Hymn: He who would valiant be/Who would true valour see

Sung in Worship: George Turcotte Funeral Service, 8 June

The original words, by John Bunyan (1628-1688), are from the second edition (1684) of the second Part of Bunyan’s complicated  (but not always complex) Christian allegory,The Pilgrim’s Progress. The poem is spoken about the character Valiant-for-Truth, not by him, as is sometimes suggested.  Percy Dearmer significantly altered Bunyan’s words for TEH in 1906, where it is attributed to “J Bunyan and others.”  He changed the opening lines, omitted the lion and the hobgoblin, and changed the last stanza.  Dearmer later  explained, “[Bunyan] had not written it for a hymn, and it was not suitable as a hymn without adaptation.”  He notes that the word “hobgoblin” is not used in any English religious writing, and is only used, as in Shakespeare, in connection with fairies.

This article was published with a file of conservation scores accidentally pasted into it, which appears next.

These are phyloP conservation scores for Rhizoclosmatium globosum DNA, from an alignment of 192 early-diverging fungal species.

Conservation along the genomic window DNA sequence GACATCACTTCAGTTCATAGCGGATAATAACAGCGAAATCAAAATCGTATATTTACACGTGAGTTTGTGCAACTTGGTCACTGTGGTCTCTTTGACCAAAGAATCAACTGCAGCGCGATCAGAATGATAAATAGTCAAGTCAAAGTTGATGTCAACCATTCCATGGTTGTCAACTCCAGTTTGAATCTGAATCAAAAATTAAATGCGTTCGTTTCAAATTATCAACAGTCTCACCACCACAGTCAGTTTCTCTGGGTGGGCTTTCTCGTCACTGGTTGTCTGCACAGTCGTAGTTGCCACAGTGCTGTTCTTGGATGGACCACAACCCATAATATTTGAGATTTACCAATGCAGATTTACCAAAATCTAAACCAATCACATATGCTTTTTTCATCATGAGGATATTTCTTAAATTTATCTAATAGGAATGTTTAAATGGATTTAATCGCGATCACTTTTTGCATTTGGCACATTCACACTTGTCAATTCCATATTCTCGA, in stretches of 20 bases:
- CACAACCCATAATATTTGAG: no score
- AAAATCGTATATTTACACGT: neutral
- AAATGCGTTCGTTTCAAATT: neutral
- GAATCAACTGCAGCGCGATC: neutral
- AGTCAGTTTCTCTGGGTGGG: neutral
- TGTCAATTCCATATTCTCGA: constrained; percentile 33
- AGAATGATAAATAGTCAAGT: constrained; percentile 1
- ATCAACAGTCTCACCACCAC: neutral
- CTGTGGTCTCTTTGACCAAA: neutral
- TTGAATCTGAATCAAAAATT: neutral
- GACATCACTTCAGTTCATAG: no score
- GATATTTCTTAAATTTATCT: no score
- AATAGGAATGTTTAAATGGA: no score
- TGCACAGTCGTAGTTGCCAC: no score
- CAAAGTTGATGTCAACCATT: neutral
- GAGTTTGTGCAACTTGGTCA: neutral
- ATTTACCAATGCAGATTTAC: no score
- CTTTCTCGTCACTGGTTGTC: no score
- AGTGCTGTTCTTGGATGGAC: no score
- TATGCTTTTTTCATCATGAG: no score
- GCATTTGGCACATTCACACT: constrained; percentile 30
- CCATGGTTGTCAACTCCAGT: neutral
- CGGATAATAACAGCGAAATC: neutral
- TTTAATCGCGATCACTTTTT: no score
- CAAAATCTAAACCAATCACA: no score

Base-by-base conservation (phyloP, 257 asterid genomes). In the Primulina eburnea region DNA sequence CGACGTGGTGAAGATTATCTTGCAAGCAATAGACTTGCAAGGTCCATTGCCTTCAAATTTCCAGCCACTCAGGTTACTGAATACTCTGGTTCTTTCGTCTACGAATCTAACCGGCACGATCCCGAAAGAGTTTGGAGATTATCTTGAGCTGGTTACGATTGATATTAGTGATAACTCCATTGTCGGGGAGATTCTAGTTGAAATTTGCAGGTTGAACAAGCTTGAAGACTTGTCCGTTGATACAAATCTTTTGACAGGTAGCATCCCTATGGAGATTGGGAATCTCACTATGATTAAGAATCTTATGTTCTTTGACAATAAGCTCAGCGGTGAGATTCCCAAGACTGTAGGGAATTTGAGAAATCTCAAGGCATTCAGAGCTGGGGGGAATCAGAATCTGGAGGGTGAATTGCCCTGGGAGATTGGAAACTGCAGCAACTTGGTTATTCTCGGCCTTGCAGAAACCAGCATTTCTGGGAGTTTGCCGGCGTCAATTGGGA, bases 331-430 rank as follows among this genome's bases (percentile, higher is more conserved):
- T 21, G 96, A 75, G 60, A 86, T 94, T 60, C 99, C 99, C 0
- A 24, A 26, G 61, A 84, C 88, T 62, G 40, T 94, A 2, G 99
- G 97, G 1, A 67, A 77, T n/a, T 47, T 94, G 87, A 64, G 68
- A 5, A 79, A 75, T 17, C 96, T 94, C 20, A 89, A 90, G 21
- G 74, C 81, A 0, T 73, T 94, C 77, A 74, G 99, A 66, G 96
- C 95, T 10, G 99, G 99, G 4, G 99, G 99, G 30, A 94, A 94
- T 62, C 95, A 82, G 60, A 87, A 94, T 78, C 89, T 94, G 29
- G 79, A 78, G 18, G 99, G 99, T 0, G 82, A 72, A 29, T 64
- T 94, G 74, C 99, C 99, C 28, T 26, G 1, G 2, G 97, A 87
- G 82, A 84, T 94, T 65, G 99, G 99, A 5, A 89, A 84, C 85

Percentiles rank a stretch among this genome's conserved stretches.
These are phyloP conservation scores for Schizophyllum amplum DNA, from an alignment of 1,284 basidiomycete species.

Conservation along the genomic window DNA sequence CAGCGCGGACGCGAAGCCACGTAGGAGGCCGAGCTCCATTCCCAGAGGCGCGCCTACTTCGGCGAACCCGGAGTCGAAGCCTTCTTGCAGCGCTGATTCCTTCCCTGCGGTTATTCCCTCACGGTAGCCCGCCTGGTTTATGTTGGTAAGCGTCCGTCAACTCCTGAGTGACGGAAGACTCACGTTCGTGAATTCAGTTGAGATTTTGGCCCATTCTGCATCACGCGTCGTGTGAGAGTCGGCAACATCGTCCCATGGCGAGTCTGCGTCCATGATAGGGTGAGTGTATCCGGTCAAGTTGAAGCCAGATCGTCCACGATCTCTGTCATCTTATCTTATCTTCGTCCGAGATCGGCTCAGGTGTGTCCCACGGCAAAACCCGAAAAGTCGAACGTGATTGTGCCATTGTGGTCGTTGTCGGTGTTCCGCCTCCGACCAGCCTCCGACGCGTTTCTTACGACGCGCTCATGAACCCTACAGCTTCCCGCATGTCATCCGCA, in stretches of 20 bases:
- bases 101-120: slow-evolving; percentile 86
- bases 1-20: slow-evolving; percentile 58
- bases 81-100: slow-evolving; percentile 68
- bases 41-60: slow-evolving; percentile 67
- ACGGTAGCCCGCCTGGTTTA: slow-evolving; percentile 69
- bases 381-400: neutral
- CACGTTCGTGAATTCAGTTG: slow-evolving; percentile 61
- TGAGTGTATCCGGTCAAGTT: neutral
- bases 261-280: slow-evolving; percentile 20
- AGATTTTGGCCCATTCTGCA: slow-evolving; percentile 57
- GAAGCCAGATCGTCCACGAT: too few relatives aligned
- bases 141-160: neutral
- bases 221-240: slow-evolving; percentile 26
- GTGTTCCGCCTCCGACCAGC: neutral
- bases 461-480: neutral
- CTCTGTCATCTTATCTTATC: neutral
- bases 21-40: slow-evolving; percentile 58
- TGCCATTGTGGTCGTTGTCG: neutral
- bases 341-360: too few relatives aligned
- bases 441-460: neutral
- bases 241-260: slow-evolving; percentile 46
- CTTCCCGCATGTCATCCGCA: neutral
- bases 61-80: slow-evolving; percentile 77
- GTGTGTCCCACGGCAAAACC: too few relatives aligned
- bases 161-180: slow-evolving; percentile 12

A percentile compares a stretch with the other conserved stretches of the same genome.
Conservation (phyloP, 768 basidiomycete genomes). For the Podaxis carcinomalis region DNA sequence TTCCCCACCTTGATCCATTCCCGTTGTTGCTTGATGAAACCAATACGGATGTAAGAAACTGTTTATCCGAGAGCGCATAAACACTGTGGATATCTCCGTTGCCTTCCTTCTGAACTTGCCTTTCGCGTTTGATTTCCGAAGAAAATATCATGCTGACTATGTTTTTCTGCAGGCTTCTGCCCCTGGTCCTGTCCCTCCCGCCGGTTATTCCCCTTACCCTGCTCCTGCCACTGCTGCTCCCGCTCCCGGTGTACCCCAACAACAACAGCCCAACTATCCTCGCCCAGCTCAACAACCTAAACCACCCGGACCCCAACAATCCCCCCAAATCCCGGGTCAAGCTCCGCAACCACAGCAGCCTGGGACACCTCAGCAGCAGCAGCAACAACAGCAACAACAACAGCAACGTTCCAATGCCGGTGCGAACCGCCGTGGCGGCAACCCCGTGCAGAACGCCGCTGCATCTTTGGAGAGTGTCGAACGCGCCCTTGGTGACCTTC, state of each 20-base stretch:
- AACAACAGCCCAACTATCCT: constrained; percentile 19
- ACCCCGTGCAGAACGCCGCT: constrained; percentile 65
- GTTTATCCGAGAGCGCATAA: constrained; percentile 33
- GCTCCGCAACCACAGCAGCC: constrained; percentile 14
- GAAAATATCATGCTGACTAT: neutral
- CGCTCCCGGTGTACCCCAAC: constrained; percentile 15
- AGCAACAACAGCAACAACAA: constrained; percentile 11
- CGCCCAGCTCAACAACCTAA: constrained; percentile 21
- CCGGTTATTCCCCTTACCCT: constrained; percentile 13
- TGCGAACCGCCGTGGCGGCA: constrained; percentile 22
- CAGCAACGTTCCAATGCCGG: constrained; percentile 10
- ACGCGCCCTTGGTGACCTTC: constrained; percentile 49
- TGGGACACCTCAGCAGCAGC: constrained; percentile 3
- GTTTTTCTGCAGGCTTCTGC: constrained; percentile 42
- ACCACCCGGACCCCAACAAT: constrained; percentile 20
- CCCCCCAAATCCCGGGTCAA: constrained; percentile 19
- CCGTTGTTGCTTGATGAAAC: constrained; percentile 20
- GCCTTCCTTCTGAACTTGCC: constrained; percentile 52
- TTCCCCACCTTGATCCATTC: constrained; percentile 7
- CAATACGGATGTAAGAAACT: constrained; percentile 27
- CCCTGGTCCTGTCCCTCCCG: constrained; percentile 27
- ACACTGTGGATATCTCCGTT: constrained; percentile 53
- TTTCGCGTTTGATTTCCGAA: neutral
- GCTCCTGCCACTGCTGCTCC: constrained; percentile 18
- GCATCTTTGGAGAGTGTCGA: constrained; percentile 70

Bunyan, a soldier in the Parliamentary Army, left the military in 1646 and shortly after that had a religious awakening.  Brought up in the established church, he turned to preaching in an evangelical, non-conformist group, the Bedford Meeting.  After the Restoration, however, he was imprisoned for preaching without a license, and an initial sentence of 3 months lengthened into 12 years (with varied and numerous periods of parole).  During this time Bunyan wrote his spiritual autobiography, Grace Abounding to the Chief of Sinners, and began The Pilgrim’s Progress, which he finished during a second, brief, period of incarceration in 1676-77.

The tune setting these words in 1906, and still used, is  RVW’s “Monk’s Gate,”  adapted from a folk tune called “Valiant” or “Welcome Sailor” for the words “Our captain calls all hands on board tomorrow.” RVW (1872-1958) collected the tune as sung by Mrs. Harriet Verrall during a collecting trip in Sussex in May 1904.